Have you noticed your kitchen sponge acting out? Your coffee table intentionally tripping you up? The rise of the machines (and inanimate objects) is upon us. It is time to tell them who’s boss. These are my contributions. Tell me yours.
Dear ticket machine at the Alewife Garage in Cambridge, I hear it in your feminine robo-voice — you despise me. Why? All I do is pull up and roll down my window, the ticket is dispensed , and you sneer “Take the ticket.” — your voice dripping with disdain. What is your damage, robo-garage-ticket lady? You don’t actually end the request with “…you piece of shit ticket-taking loser, unworthy of 5 seconds of my ticket-giving time” but it is clearly implied.
Dear canister of Comet Cleaning Powder under my kitchen sink, While doing dishes one night this week after painting my toenails, I reached under the sink to grab something, when you tipped over and threw up your contents onto my still-wet toes. Hmm. Strange that this never happened before. No. Because you lay in wait for the perfect moment — quietly, patiently scheming. I’m thinking of putting duct tape over your breathing holes, fucker.
Dear automatic faucet in my office bathroom, When I put my hands under you and wave them about, you taunt me with approximately 1/2 of a cup of water blasted into my hands with contempt, and then: no more. When I’m in the toilet stall and the bathroom is empty, I hear you burst forth with a good, healthy stream of glorious water, just to fuck with me. This is fun for you, then? What is your goddamned problem?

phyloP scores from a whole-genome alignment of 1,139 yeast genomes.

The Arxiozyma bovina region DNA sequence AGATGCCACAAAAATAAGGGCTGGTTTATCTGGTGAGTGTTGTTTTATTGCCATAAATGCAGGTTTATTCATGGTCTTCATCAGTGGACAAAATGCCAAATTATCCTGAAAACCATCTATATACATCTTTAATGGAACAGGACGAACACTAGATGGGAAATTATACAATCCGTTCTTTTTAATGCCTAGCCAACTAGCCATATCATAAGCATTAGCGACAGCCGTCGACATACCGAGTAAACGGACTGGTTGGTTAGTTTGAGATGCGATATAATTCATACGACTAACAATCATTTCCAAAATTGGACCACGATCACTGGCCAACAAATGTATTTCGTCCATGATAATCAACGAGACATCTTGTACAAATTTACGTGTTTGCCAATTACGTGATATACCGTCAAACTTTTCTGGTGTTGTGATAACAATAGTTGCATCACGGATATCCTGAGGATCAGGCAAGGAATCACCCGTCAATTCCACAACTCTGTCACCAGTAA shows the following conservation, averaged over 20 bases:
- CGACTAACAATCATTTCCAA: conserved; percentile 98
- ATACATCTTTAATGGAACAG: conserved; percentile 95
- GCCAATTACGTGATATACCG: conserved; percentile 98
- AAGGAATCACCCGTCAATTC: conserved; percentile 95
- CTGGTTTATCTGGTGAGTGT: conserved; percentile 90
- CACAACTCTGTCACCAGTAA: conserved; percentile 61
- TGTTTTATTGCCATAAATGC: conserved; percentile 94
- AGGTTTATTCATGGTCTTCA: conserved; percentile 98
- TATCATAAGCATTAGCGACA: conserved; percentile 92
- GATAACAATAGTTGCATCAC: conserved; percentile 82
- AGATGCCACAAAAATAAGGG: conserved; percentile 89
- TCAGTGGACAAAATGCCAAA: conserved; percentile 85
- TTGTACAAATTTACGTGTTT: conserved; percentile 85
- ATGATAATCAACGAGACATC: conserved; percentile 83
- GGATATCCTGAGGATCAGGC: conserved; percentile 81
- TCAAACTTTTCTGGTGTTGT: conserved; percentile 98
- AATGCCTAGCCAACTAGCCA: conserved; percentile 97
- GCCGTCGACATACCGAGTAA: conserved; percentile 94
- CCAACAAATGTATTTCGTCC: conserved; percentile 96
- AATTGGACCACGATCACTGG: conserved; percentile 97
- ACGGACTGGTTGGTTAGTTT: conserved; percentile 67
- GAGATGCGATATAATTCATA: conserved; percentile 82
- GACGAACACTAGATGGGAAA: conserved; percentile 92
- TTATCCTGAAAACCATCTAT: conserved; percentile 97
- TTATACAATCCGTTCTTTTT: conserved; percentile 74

To my beloved, shitty Camry: I hate to admit this, because I love you, baby. We’ve been through a lot together, you and I. But on the one day that we drove my brother, his wife, and their two young children from Yarmouth to Boston in horrible traffic, and stopped at an ice cream stand to take a break – why did you choose that exact moment to disable your gear shift? I was forced to sing the long-form version of “The Wheels On The Bus” to keep us all occupied and semi-sane until we could get home. (“The pope on the bus says ‘Don’t have sex, don’t have sex…’) We’re still friends — I think — but don’t push me. I have the Uber app now.
To the streets of Boston: I bet you think you’re so very quaint and clever — always trying to punk me with your cleverly-camouflaged pot holes while I’m driving and with your loose cobblestones while I’m on foot. Remember that time when I tripped and fell spectacularly near Park Street, spilling the contents of my bags and pockets like some freaky tampon-filled piñata? A passing woman – stranger to me — screamed as I fell. Don’t act like you don’t know, you windy, cracked, ice-heave-having, filthy thoroughfares. I am aware of your game. Don’t shit a shitter.